My change of heart on Phablets is the result of observations over this last year. For one thing, mainstream smartphone screen sizes are already bumping up to 5″, making the leap to Phablet realm more of a hop. Another factor is the rise, and potentially impending explosion, in the smartwatch category. If I can leave the Phablet in my pocket, bag, or briefcase much of the time then its size becomes somewhat less of a factor for phone use yet it is handy for more tablet-like use. Samsung is already leading the charge here. Lastly come the stories I’ve gotten from people who actually are using Phablets.
The most recent story I heard was from a Microsoft employee who was carrying a Lumia 1520. He’d borrowed one to play with and fell in love with it to the point he found himself no longer taking his tablet with him. Yes it doesn’t fit his pocket that well, but eliminating the need to carry a tablet was something he found worth the tradeoff. Is he unique? I don’t think so. Is this a small niche, large niche, or significant trend? While it is too early to make that call I suspect it is at least a large niche and, when 5″ smartphones are included, a significant trend.
Does this mean that Tablets are “over”? No. It just means that they are going to settle into a space where the form factor makes the most sense rather than become the defacto computing device. It also means that the greatest potential market over the next few years will become the Enterprise, rather than Consumer. (Something I’m not going to explore here, but might address in a future post.) Again something that plays into Microsoft’s hand.
Of course I think Apple, Samsung, and virtually every large consumer electronics firm understands this. And understands that the next wave of consumer excitement is around wearables. I also think this is where we find out if Apple still has the magic. When I look at the Smartwatch space, for example, I see plenty of options all of which don’t quite cut it as mainstream products. It looks a lot like the pre-iPod MP3 world. Apple came in with a solution that just nailed the experience, completely dominated the market, and leveraged that position into high-end consumer smartphone domination as well. Can they do it again?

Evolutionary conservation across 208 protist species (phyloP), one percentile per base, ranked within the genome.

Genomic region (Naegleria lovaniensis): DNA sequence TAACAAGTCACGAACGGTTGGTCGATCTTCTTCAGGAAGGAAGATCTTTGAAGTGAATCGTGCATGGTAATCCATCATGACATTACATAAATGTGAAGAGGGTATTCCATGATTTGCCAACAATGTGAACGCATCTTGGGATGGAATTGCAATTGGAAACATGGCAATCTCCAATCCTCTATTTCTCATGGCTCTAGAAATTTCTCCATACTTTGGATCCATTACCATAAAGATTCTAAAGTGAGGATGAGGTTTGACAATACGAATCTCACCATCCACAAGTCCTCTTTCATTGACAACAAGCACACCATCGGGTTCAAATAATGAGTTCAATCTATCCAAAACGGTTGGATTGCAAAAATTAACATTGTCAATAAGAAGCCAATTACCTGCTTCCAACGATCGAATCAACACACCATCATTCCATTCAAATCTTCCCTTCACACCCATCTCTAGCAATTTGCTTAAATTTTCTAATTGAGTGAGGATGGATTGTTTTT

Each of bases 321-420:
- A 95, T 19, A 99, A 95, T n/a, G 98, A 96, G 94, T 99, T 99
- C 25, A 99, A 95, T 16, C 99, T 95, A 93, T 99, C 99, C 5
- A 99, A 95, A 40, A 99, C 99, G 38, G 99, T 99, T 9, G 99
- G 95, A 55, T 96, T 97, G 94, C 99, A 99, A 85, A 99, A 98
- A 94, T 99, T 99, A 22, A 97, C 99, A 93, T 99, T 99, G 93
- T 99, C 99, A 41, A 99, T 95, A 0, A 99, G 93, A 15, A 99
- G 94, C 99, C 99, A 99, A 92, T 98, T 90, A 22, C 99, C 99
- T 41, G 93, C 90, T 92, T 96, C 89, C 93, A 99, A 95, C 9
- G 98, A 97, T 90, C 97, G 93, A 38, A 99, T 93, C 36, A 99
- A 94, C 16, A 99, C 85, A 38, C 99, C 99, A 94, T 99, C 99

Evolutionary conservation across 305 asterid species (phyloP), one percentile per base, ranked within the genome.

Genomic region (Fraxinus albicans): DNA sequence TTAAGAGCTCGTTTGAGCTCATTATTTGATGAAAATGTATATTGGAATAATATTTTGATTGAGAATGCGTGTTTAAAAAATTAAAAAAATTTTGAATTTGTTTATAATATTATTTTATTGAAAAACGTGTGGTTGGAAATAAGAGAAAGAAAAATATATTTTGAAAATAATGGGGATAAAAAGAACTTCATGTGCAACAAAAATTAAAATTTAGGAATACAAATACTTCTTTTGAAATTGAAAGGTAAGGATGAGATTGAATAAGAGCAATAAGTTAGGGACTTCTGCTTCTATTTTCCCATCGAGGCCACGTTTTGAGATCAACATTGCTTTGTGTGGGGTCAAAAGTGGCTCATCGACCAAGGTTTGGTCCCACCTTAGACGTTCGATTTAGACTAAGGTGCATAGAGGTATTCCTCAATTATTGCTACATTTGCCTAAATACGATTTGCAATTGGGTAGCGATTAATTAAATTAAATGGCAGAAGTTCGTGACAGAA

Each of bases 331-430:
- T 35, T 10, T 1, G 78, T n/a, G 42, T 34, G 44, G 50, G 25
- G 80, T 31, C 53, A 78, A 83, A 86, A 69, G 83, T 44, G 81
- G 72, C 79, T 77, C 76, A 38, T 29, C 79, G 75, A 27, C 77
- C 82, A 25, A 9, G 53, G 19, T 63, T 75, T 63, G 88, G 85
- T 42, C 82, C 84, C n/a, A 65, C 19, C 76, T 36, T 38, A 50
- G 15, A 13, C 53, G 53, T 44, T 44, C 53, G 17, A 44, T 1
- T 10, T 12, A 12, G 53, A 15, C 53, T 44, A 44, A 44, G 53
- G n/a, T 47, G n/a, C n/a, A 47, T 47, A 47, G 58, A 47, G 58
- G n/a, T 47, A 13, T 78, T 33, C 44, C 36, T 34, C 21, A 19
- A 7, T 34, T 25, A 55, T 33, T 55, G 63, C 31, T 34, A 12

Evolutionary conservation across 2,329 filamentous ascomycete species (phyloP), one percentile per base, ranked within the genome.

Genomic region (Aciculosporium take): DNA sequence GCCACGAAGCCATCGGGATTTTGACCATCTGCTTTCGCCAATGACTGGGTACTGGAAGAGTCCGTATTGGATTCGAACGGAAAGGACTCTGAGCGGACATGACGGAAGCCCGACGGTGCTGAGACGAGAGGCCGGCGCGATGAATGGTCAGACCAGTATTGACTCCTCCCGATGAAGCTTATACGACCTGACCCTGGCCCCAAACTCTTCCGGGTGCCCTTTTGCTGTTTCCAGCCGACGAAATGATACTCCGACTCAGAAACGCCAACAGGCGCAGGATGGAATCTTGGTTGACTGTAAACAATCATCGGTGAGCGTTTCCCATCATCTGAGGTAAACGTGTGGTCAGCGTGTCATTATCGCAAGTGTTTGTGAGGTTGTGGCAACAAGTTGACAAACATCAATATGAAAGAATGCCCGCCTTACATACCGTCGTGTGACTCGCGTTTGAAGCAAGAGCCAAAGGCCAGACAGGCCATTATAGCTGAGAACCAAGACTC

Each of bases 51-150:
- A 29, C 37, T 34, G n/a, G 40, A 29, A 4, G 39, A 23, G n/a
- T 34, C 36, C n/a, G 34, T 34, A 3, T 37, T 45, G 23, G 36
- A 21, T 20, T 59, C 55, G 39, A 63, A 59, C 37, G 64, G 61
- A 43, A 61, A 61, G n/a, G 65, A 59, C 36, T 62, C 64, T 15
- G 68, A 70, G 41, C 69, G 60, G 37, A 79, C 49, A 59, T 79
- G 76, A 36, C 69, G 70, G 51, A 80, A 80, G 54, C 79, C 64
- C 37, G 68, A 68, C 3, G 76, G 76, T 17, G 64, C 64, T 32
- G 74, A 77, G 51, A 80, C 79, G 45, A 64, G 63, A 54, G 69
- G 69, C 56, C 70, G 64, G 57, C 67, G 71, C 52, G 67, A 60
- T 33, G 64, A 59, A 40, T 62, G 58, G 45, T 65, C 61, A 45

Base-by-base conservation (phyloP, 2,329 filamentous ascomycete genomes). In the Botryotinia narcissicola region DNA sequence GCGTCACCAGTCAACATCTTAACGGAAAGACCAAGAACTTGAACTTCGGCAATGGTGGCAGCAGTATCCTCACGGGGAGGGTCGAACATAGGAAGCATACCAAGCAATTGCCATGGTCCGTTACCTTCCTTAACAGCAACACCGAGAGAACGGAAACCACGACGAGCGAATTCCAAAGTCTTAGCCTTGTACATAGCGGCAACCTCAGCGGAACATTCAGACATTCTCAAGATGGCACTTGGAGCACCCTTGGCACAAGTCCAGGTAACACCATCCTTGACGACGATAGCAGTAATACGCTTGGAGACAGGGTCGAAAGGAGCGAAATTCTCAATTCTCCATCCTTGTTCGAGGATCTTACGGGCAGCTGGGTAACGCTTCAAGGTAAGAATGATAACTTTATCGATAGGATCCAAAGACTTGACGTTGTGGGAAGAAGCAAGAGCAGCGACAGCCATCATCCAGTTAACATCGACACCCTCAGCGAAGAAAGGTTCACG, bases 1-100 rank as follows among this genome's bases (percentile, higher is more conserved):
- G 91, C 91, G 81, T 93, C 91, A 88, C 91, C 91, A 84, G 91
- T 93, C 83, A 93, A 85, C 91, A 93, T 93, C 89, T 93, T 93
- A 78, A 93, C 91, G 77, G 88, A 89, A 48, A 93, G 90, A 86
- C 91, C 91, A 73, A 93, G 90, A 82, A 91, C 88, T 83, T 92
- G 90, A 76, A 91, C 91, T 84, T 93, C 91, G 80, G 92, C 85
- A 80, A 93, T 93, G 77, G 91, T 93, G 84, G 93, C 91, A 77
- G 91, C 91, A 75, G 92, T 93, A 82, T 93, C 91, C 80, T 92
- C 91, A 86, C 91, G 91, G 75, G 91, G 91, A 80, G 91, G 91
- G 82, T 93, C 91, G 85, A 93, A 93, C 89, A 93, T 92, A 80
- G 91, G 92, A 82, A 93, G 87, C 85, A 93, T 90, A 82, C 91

Wearables is also the place where Microsoft could either boost or sink its ability to succeed in the smartphone/Phablet market. Wearables are largely a peripheral for the smartphone or Phablet, and as consumer focus shifts to them it will also alter phone/Phablet buying behavior. Today’s startup solutions large ignore Windows and Windows Phone while supporting IOS and Android. Strike One for Microsoft. If we assume Apple does a great job on a watch and its linkage to IOS and their overall ecosystem that’s Strike Two. Microsoft has to hit a home run with their own smartwatch and its ties to Windows, Windows Phone, and the overall ecosystem or else the strikeout won’t just be on wearables. It will be on their smartphone/Phablet ambitions as well.
Over the next year the changes in the market should go from speculation to obvious direction. I could be right, completely wrong, or things could go in a totally different direction. But we shouldn’t have too long to wait to figure out which it is.